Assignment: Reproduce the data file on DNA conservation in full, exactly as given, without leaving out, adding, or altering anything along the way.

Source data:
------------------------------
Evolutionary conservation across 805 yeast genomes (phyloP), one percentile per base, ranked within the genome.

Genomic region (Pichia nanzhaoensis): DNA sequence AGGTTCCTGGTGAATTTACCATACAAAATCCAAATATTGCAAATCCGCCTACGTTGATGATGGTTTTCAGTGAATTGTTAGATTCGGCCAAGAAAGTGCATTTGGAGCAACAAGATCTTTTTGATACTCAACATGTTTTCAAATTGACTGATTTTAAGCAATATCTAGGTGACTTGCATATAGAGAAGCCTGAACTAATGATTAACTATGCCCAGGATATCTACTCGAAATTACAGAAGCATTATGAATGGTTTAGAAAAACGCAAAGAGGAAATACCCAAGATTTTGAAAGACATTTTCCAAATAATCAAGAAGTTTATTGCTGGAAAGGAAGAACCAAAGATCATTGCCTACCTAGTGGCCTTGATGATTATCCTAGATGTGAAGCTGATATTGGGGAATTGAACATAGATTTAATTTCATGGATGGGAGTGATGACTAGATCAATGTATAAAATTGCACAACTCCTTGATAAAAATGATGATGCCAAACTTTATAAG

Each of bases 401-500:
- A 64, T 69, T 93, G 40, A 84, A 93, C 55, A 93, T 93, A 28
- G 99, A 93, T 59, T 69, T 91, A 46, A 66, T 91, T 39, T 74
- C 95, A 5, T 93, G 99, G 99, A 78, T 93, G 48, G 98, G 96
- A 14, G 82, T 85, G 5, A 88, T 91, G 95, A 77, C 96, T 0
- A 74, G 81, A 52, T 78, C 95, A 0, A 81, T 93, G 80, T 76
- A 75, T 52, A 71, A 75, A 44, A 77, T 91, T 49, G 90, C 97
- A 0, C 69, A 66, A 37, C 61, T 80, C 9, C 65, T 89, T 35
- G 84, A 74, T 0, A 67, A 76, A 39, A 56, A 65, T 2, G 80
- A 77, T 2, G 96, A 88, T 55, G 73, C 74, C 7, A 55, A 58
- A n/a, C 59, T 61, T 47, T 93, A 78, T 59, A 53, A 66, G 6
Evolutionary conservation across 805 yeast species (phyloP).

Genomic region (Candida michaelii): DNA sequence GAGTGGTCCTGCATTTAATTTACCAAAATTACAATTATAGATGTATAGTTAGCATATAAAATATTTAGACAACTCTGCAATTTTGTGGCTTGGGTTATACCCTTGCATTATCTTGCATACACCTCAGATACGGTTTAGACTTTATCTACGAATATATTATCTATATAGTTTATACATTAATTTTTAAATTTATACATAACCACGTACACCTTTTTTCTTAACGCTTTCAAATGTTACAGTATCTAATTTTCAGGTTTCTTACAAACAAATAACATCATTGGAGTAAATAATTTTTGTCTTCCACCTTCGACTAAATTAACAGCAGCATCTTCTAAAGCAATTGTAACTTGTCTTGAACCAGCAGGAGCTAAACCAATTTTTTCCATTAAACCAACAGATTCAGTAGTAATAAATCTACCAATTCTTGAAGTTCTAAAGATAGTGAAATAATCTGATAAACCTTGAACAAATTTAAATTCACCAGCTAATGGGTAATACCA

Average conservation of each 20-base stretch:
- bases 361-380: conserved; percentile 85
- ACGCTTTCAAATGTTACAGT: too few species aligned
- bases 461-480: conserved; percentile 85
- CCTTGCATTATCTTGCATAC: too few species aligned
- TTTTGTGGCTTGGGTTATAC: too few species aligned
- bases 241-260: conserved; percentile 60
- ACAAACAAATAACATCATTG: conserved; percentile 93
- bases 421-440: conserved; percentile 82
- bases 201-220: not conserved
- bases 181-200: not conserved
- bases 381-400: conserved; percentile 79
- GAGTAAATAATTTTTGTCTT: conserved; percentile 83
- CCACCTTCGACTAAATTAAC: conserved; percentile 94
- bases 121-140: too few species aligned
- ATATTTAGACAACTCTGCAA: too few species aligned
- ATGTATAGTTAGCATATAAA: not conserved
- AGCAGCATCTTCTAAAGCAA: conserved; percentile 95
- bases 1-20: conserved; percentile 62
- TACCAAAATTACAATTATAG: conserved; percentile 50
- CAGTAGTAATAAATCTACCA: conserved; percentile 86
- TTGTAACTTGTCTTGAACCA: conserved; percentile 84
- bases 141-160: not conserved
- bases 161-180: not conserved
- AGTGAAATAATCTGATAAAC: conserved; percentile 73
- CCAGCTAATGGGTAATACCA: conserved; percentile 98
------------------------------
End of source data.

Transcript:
Evolutionary conservation across 805 yeast genomes (phyloP), one percentile per base, ranked within the genome.

Genomic region (Pichia nanzhaoensis): DNA sequence AGGTTCCTGGTGAATTTACCATACAAAATCCAAATATTGCAAATCCGCCTACGTTGATGATGGTTTTCAGTGAATTGTTAGATTCGGCCAAGAAAGTGCATTTGGAGCAACAAGATCTTTTTGATACTCAACATGTTTTCAAATTGACTGATTTTAAGCAATATCTAGGTGACTTGCATATAGAGAAGCCTGAACTAATGATTAACTATGCCCAGGATATCTACTCGAAATTACAGAAGCATTATGAATGGTTTAGAAAAACGCAAAGAGGAAATACCCAAGATTTTGAAAGACATTTTCCAAATAATCAAGAAGTTTATTGCTGGAAAGGAAGAACCAAAGATCATTGCCTACCTAGTGGCCTTGATGATTATCCTAGATGTGAAGCTGATATTGGGGAATTGAACATAGATTTAATTTCATGGATGGGAGTGATGACTAGATCAATGTATAAAATTGCACAACTCCTTGATAAAAATGATGATGCCAAACTTTATAAG

Each of bases 401-500:
- A 64, T 69, T 93, G 40, A 84, A 93, C 55, A 93, T 93, A 28
- G 99, A 93, T 59, T 69, T 91, A 46, A 66, T 91, T 39, T 74
- C 95, A 5, T 93, G 99, G 99, A 78, T 93, G 48, G 98, G 96
- A 14, G 82, T 85, G 5, A 88, T 91, G 95, A 77, C 96, T 0
- A 74, G 81, A 52, T 78, C 95, A 0, A 81, T 93, G 80, T 76
- A 75, T 52, A 71, A 75, A 44, A 77, T 91, T 49, G 90, C 97
- A 0, C 69, A 66, A 37, C 61, T 80, C 9, C 65, T 89, T 35
- G 84, A 74, T 0, A 67, A 76, A 39, A 56, A 65, T 2, G 80
- A 77, T 2, G 96, A 88, T 55, G 73, C 74, C 7, A 55, A 58
- A n/a, C 59, T 61, T 47, T 93, A 78, T 59, A 53, A 66, G 6
Evolutionary conservation across 805 yeast species (phyloP).

Genomic region (Candida michaelii): DNA sequence GAGTGGTCCTGCATTTAATTTACCAAAATTACAATTATAGATGTATAGTTAGCATATAAAATATTTAGACAACTCTGCAATTTTGTGGCTTGGGTTATACCCTTGCATTATCTTGCATACACCTCAGATACGGTTTAGACTTTATCTACGAATATATTATCTATATAGTTTATACATTAATTTTTAAATTTATACATAACCACGTACACCTTTTTTCTTAACGCTTTCAAATGTTACAGTATCTAATTTTCAGGTTTCTTACAAACAAATAACATCATTGGAGTAAATAATTTTTGTCTTCCACCTTCGACTAAATTAACAGCAGCATCTTCTAAAGCAATTGTAACTTGTCTTGAACCAGCAGGAGCTAAACCAATTTTTTCCATTAAACCAACAGATTCAGTAGTAATAAATCTACCAATTCTTGAAGTTCTAAAGATAGTGAAATAATCTGATAAACCTTGAACAAATTTAAATTCACCAGCTAATGGGTAATACCA

Average conservation of each 20-base stretch:
- bases 361-380: conserved; percentile 85
- ACGCTTTCAAATGTTACAGT: too few species aligned
- bases 461-480: conserved; percentile 85
- CCTTGCATTATCTTGCATAC: too few species aligned
- TTTTGTGGCTTGGGTTATAC: too few species aligned
- bases 241-260: conserved; percentile 60
- ACAAACAAATAACATCATTG: conserved; percentile 93
- bases 421-440: conserved; percentile 82
- bases 201-220: not conserved
- bases 181-200: not conserved
- bases 381-400: conserved; percentile 79
- GAGTAAATAATTTTTGTCTT: conserved; percentile 83
- CCACCTTCGACTAAATTAAC: conserved; percentile 94
- bases 121-140: too few species aligned
- ATATTTAGACAACTCTGCAA: too few species aligned
- ATGTATAGTTAGCATATAAA: not conserved
- AGCAGCATCTTCTAAAGCAA: conserved; percentile 95
- bases 1-20: conserved; percentile 62
- TACCAAAATTACAATTATAG: conserved; percentile 50
- CAGTAGTAATAAATCTACCA: conserved; percentile 86
- TTGTAACTTGTCTTGAACCA: conserved; percentile 84
- bases 141-160: not conserved
- bases 161-180: not conserved
- AGTGAAATAATCTGATAAAC: conserved; percentile 73
- CCAGCTAATGGGTAATACCA: conserved; percentile 98